I still can’t get this flour off completely, but it’s going gradually. I’m getting over it now, but like I said at the beginning… I do not believe it! You couldn’t make it up.

I don’t think I’ll be going next time, though. I think I’d rather be stuck in traffic.

(From the archives)

Keeping Calm and Carrying On (1)

…ooh, how we laughed. It weren’t so much the puddle that made us laugh, but what went in it. She were stood with ‘er back to it, and me, I were face on. It ‘ad stopped rainin’ about an ‘our ago an’ there were about three others inth’ queue beyind. We could see th’bus comin’ over th’brow, but none of us saw th’lorry trundle rarndth corner. It’s them pot ‘ole’s faults. Fancy one bein’ by th’bus stop. Anyway, th’lorry’s wheel went right through th’ole, splashed th’puddle all over th’five of us in th’queue. She took the brunt. The brunt. She were saturated. Saturated, right through to ‘er smalls. I copped it all down one side, and th’others in th’queue caught the muddy splashes. The man width’ paper had to throw it away, it tore right through it. ‘E chuckled first. Then me. Then she started. Before long, we were all ‘owlin’. Like I said, it weren’t th’puddle that tickled us, but th’lorry.  The man width’ paper pointed out what were on th’side: ‘sure to keep you dry longer’. An’ the bus just sailed passed. Out of service. That really set us off…

Eight under two ‘undred words. There we go.

Earth Day 2019

The imaginary life of a water droplet

The streams of time passed through the land as they always had. They began, high up in the hills, tiny tiny droplets of water that swirled and massed and gathered together, gently rolling, merging, co-existing. Eventually, they began to flow, ever downwards, ever forwards.

Passed the tiny seedlings, the grass banks, the open fields, the ferns an the oak trees, they continued on their journey,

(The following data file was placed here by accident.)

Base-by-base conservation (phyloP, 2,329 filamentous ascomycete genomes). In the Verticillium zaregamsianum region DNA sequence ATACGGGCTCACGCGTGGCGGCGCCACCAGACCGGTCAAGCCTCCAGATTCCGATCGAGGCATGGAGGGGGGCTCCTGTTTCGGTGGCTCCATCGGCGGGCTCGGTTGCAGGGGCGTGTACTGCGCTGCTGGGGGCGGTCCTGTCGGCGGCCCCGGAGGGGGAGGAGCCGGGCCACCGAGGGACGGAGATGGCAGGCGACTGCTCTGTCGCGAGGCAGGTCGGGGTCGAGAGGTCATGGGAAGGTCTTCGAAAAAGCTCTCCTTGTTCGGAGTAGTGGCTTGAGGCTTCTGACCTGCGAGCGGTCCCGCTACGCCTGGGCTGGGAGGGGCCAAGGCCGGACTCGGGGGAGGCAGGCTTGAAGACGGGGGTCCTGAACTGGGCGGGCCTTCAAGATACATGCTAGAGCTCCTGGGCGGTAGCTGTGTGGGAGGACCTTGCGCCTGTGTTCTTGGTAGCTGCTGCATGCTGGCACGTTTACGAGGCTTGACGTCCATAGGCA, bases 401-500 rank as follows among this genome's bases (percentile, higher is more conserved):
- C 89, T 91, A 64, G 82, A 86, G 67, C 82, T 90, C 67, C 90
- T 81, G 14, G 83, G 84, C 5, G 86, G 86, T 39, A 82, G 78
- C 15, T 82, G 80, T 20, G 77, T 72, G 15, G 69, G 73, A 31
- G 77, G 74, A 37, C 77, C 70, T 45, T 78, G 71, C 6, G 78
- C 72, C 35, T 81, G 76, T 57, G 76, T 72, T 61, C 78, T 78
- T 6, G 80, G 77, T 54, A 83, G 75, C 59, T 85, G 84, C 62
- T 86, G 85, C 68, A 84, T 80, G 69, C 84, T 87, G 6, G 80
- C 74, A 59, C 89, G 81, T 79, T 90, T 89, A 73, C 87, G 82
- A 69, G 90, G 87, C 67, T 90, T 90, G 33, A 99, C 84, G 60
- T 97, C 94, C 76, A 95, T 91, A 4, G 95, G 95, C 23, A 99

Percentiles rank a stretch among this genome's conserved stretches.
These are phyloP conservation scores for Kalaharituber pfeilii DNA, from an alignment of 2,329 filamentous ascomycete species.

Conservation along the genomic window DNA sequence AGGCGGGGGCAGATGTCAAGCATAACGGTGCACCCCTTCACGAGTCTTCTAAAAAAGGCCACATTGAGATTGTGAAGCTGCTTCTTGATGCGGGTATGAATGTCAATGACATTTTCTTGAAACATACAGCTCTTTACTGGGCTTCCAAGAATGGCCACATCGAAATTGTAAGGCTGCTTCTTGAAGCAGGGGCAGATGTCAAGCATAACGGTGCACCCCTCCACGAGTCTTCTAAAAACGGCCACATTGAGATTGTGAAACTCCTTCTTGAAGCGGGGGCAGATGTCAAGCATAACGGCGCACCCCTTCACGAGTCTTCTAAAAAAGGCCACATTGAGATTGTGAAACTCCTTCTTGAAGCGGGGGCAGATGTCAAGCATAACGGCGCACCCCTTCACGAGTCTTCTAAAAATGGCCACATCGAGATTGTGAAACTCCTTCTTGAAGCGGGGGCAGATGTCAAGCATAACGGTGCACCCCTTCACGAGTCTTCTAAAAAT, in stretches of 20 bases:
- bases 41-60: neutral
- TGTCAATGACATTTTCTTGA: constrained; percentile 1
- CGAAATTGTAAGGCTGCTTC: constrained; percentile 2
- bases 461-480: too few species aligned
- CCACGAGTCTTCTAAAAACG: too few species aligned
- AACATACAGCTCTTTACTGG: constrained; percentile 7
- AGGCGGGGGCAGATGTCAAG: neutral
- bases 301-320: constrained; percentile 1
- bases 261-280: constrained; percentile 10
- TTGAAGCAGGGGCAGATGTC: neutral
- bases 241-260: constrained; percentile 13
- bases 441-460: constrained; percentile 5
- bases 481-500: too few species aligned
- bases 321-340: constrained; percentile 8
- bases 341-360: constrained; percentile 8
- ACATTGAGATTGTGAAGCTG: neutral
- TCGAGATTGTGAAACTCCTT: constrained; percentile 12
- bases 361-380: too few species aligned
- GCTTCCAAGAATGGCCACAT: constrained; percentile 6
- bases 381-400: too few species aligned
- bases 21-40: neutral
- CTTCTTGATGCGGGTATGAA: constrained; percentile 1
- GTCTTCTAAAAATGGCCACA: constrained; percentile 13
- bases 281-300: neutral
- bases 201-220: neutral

Under wooden bridges, rickety and ravaged by time they flowed. Salmon swam in the opposite direction, intent on continuing their cycle of life.

They followed the meanderings of their predecessors, this way and that, carving their way through the environment. They caught up with those gone before, becoming stronger. Wider.

Through villages they passed. Green lawns with tents and afternoon teas. Through more farmland, full with cows and sheep munching away on the ripest of grasses.

They came to abrupt halts every now and again as they arrived at man-made locks. Some flowed in a different direction as the joined man-made canals, others continued on their journey. Whichever way they went, they passed through the darkness.

Murky, oily waste water merged with them, slowing their flow, and removing most of the freshness from them. However, onwards they travelled.

Eventually, they found themselves mostly cleaner as they passed through parts of the man-made towns and cities that needed to use them. The more they were needed, the more the towns and cities grew. And every once in a while the darkness would return.

Onwards they travelled.

Out of the towns and cities, through yet more lush countryside until they reach their destination. The open seas. Some travelled ever onwards. Others joined the clouds, and travelled back into land to the hilltops to start another journey afresh.

A continuous circle.

But how long the circle continues to exist remains to be seen.